The “ENG Portfolio" Details
NSF ENG has also taken a different role in establishing long-term partnerships to create a vision for future directions in emerging areas. One example is the leadership role ENG took in advancing nanotechnologies through sustained efforts in NNUN, Partnerships in Nanotechnologies, NSE, and NNIN. The effectiveness of the engineering leadership in pulling together a broad coalition of agencies, national labs and cross-directorate support, starting in the mid-90s is demonstrated by the growth of the engineering research and educational activities in the global nano-technology arena.
FUTURETRUCK 2003 – A DOE / NSF / Automotive Industry (FORD & GM) partnership sponsoring the student team competition for reducing environmental impact while maintaining performance of vehicles.
nternal partnerships within NSF have become a fact of life for the Engineering Directorate. Examples of these include current activities in ITR, Biocomplexity, and with EHR that focus on multi-disciplinary research and curricular development at levels extending well beyond the engineering domain. These collaborations can occur from either a top-down directive or a bottom-up teaming of program officers with a common vision. Each of the activities that represent an NSF-wide priority area appears to have a different management scheme. In all cases, coordination, collaboration, and communication are key issues for ENG when resources have been committed to a multi-year, NSF-wide solicitation. The success of these partnerships is often dependent upon the management plan developed to support the long-term goals of the various divisions and directorates. The potential of bringing communities of researchers together to address highly complex systems research can be of significant value to the desired progression from scientific discovery through to the realization of these ideas.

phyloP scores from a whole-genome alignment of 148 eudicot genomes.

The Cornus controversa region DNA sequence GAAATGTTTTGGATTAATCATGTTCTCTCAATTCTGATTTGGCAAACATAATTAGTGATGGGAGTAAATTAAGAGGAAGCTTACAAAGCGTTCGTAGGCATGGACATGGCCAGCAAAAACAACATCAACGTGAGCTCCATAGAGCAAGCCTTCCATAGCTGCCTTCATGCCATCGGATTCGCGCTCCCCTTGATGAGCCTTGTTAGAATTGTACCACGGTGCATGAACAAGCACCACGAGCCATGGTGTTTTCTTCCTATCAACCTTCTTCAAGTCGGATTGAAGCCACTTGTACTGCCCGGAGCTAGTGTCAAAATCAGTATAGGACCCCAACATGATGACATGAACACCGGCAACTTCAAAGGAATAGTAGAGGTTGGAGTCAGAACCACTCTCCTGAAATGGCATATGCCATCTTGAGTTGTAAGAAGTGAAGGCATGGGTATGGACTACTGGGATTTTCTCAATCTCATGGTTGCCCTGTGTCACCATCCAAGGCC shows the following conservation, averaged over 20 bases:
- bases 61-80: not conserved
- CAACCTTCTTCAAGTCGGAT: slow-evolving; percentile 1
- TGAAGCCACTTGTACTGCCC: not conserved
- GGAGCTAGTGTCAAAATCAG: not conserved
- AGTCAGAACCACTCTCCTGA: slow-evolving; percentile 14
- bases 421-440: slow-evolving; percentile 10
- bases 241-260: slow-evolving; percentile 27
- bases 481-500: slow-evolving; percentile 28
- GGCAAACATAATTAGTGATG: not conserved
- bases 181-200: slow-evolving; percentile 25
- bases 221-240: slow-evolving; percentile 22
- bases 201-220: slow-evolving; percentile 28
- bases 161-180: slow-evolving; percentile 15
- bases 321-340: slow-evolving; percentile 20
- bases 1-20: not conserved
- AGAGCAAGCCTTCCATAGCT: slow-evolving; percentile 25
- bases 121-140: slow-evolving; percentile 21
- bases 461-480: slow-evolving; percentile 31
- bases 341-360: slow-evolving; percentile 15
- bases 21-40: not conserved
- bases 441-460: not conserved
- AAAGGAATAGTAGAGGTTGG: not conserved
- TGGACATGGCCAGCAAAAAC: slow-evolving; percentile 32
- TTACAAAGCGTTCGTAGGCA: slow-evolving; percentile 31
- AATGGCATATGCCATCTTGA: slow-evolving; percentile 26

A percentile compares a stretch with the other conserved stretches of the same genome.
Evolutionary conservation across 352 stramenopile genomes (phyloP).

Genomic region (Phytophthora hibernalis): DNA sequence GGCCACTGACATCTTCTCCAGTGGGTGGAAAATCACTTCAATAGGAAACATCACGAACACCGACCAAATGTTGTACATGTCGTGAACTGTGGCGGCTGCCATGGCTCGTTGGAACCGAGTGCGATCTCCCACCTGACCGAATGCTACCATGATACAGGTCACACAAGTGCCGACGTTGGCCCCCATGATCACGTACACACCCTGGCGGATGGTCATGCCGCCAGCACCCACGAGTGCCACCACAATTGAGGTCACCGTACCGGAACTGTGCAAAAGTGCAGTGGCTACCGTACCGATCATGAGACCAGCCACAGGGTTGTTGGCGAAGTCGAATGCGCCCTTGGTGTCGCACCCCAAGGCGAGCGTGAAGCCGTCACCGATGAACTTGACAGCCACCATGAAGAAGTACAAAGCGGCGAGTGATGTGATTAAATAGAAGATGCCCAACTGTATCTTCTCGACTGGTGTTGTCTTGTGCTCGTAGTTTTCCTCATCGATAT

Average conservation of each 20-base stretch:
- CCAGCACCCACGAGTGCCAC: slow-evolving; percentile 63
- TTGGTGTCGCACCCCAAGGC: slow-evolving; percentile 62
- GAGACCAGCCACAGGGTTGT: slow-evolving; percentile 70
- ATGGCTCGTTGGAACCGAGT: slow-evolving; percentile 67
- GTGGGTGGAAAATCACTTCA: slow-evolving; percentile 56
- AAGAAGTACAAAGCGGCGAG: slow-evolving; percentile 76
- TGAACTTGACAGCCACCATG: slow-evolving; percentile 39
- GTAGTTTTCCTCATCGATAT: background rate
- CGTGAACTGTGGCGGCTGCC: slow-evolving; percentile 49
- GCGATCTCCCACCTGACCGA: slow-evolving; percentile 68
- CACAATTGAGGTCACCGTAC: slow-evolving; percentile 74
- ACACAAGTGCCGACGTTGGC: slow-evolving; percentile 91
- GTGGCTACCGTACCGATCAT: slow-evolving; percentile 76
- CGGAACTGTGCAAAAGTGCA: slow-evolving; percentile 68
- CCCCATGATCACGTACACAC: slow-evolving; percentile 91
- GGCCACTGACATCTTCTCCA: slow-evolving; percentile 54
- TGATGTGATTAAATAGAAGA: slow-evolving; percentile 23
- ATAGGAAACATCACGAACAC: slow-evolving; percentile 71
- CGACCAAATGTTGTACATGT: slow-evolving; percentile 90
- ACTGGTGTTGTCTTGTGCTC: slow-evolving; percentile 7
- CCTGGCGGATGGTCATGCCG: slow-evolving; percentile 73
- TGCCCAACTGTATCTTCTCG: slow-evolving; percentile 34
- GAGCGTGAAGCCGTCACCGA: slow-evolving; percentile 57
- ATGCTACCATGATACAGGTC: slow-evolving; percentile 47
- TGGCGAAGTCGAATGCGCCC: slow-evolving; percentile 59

Vertically-aligned partnerships provide a framework for a NSF ENG to enhance activities that include both education and research, with direct collaboration with professional societies or industry, aimed at integrating and advancing multi-disciplinary thrusts in emerging and important areas. The Engineering Research Centers program, the NEES infrastructure program, and the BEES program between engineering and EHR provide examples where engineering has establish the necessary support for comprehensive programs that incorporate goals to educate the engineering workforce while advancing knowledge through sustained research activities with industrial or professional society input.
The challenges and potential failures that can occur in any of the different types of partnerships can include:
In addition, there is a constant tension to maintain the appropriate balance between core programmatic research and the priority areas or directed solicitations. The management of resources for the directorate needs to be aligned with the vision for ENG that comes forward from the STG.
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